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Wayne State University gets $250K boost from local Detroit Innovate Fund

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The Story

The Detroit Innovate Fund, a new fund to help launch local high-tech startup companies, has invested $250,000 in Detroit Materials Inc., a Wayne State University spinoff that hopes to make cast-steel parts for the military, mining and off-road markets.

The company will use that money, and $150,000 awarded this month through a phase-one Small Business Innovative Research grant from theNational Science Foundation, to do small-scale prototyping and validation testing at Michigan Tech University. The SBIR grant came with a matching grant of $25,000 from the state’s Emerging Technology Fund.

CEO Pedro Guillen said he hopes Detroit Materials can start generating revenue next year by selling gears, wear plates and cutting tools, such as the teeth on large industrial digging tools.

Guillen said he is in talks with two local companies to make his company’s products if the testing goes as hoped at Michigan Tech. He is also looking for headquarters space, with Midtown the first choice.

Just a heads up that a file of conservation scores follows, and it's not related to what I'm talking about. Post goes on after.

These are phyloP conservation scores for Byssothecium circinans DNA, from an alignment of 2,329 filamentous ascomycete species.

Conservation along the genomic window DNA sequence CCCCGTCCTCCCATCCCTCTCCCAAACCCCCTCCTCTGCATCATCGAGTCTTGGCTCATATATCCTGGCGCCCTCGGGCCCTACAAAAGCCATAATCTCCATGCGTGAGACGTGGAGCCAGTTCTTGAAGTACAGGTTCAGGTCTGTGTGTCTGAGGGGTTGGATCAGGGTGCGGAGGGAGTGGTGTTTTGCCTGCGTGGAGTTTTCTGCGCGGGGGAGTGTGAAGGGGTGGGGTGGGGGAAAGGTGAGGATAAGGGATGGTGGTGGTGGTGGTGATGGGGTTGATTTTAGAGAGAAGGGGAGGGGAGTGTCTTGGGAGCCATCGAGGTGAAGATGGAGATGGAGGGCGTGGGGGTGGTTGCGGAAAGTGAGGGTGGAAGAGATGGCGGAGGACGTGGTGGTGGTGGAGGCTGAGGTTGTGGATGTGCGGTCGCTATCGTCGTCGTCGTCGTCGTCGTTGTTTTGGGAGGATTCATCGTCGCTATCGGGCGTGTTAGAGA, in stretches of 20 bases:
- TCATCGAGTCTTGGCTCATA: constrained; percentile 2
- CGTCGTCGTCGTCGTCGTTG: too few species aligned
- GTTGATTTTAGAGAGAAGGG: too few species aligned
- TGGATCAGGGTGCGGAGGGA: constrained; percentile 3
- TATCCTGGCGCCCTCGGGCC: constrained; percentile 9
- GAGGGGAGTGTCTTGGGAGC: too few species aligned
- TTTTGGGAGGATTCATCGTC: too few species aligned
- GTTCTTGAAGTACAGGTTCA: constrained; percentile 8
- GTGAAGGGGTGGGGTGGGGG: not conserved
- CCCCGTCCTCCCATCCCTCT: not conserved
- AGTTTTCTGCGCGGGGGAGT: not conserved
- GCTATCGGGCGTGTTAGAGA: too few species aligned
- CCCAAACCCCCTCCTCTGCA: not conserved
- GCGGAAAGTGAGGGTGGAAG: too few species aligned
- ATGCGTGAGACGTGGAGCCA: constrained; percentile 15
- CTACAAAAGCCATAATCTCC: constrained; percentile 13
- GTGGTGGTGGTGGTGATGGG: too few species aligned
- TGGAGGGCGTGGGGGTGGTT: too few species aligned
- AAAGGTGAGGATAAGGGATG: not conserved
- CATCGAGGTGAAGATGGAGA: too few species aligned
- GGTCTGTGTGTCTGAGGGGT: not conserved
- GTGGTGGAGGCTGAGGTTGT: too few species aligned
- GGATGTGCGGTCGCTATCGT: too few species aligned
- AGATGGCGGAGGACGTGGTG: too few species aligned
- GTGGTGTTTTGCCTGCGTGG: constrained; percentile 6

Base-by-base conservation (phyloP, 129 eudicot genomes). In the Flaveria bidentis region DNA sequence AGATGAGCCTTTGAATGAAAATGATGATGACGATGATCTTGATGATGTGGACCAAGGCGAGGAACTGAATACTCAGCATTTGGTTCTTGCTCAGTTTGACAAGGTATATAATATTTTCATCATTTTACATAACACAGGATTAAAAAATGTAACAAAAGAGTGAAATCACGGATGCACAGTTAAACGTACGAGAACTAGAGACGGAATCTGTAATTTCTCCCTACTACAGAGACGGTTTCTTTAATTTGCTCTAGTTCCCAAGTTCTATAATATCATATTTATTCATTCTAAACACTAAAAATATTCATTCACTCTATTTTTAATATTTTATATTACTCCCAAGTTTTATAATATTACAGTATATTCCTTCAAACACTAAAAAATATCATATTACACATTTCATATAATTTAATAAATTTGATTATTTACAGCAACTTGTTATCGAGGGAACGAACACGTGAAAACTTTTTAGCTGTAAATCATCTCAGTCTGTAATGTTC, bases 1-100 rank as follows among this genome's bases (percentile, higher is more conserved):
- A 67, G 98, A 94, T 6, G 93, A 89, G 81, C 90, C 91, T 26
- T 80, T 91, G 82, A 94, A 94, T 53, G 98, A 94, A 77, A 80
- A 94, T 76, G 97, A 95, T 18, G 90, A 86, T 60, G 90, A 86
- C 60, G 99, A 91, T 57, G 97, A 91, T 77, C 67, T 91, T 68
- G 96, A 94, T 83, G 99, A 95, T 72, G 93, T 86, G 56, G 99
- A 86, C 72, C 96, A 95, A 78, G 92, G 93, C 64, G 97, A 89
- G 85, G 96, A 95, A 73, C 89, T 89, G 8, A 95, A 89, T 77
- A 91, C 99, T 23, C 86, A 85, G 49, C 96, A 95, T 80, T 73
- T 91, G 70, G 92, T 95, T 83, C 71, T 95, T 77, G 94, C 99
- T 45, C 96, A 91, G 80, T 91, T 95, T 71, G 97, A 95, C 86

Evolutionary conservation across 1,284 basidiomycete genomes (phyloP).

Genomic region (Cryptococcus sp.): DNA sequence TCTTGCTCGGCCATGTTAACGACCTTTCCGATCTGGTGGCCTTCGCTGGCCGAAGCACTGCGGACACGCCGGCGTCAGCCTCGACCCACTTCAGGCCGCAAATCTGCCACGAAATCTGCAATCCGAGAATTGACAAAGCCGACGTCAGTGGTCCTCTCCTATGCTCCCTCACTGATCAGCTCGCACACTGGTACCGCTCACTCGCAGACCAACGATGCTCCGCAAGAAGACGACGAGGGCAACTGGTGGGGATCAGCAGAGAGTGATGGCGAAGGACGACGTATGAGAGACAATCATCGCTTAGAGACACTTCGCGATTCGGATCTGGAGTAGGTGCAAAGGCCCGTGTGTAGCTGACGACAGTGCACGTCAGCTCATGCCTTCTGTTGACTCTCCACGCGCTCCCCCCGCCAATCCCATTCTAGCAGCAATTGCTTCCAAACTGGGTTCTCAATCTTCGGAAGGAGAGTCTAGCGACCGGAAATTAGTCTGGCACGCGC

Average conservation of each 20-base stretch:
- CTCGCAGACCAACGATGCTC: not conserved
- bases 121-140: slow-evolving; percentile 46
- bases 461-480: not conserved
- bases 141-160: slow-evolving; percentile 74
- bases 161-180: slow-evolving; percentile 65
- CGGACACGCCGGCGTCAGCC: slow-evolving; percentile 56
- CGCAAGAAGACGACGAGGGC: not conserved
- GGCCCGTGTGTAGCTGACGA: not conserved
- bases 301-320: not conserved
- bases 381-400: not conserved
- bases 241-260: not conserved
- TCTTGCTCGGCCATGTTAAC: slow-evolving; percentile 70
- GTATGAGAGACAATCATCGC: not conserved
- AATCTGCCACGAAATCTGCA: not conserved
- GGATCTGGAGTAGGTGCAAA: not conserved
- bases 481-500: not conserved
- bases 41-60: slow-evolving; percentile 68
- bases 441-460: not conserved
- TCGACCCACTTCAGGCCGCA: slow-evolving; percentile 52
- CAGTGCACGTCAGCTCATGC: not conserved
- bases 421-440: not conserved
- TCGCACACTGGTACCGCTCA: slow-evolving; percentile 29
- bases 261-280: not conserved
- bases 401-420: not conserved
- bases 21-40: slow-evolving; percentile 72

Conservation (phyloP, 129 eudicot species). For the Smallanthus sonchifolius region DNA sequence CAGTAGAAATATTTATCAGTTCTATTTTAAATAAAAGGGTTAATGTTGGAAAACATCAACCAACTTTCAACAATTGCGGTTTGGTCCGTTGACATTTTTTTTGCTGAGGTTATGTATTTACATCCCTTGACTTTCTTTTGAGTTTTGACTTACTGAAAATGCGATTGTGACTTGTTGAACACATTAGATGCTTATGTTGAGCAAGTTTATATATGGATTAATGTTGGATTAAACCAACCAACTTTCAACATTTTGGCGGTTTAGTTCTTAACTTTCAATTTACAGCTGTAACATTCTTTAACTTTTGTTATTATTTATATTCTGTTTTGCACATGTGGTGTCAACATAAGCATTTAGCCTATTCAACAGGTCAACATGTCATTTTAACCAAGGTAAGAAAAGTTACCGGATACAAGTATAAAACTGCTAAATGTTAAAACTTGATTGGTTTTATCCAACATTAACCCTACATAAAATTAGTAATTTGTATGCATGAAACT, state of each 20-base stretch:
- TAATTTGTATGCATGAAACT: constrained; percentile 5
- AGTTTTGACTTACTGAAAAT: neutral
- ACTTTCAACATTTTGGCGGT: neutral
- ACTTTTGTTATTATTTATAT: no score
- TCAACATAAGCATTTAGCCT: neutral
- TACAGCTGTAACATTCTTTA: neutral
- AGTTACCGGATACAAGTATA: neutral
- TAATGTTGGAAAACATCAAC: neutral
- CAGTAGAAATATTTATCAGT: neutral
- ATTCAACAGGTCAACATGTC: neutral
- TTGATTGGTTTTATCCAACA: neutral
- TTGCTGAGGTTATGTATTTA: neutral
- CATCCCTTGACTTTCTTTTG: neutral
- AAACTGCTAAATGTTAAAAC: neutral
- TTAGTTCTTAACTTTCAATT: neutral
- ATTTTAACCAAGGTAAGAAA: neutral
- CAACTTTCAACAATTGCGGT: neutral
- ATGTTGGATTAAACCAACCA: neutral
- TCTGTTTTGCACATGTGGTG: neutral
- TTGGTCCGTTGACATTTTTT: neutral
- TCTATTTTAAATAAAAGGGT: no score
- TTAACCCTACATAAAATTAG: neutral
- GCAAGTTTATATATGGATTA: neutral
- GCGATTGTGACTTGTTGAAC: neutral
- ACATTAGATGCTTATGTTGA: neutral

Nick Moroz, co-founder of Farmington Hills-based CSquared Innovations Inc., a University of Michigan spinoff that makes nanoscale coatings for lithium-ion battery electrodes and solar cells, is chief technology officer. Guillen said he will soon hire two engineers to work on product development.

The company would like to sell to domestic auto suppliers, but it needs to establish a track record in other markets before beginning the long and costly process of becoming certified as an auto supplier.

Guillen said he is preparing a response for a request for information, due June 24, from the Tank Automotive Research, Development and Engineering Center in Warren about lightweight materials technology.

Detroit Materials is based on patented research by Susil Putatunda, a professor of chemical engineering and materials science in WSU’s College of Engineering, which involves austempering, a heat treatment for steel and iron that results in improved mechanical properties.

Putatunda’s work was previously funded by a three-year NSF grant of $303,461 that began in June 2009.

The school’s office of technology transfer signed a license to spin off the technology to the company in March following due diligence by Adrian Fortino, a vice president of Invest Detroit, a community development organization affiliated with Business Leaders for Michigan. Detroit Innovate is an early-stage investment fund of Invest Detroit.

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